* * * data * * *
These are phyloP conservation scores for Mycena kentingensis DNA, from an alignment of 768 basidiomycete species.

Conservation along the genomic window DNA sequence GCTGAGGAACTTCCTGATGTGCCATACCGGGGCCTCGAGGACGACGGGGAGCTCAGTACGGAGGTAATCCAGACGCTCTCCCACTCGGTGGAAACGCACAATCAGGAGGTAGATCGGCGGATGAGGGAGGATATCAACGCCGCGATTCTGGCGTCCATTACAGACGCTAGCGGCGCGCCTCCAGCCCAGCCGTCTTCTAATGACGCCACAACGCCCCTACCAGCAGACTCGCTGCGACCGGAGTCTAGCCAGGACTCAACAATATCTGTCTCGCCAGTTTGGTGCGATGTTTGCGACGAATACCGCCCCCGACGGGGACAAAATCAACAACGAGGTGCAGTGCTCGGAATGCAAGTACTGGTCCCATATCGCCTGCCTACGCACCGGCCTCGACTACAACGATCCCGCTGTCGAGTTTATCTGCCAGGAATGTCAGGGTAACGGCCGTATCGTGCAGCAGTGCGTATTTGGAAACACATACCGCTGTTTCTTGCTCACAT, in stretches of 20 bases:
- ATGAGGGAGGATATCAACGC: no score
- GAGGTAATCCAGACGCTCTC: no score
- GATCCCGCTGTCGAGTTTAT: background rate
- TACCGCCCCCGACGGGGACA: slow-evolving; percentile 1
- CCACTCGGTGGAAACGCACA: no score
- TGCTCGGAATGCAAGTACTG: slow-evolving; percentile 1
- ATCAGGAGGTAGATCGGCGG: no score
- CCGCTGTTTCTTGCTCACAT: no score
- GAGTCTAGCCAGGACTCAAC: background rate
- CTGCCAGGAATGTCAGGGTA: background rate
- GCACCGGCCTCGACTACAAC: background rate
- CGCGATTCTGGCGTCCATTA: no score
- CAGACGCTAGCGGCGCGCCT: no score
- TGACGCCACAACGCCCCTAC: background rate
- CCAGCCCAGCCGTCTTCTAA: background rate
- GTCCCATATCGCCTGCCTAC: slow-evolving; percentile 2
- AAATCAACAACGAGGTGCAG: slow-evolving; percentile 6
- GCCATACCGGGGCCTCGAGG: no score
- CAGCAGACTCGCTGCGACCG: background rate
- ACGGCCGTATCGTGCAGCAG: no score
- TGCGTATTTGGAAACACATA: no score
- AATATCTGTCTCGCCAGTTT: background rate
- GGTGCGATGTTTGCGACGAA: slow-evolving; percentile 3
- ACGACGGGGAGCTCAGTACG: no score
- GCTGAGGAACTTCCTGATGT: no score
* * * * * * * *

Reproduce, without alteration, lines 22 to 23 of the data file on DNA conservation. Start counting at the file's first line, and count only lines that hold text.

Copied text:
- ACGGCCGTATCGTGCAGCAG: no score
- TGCGTATTTGGAAACACATA: no score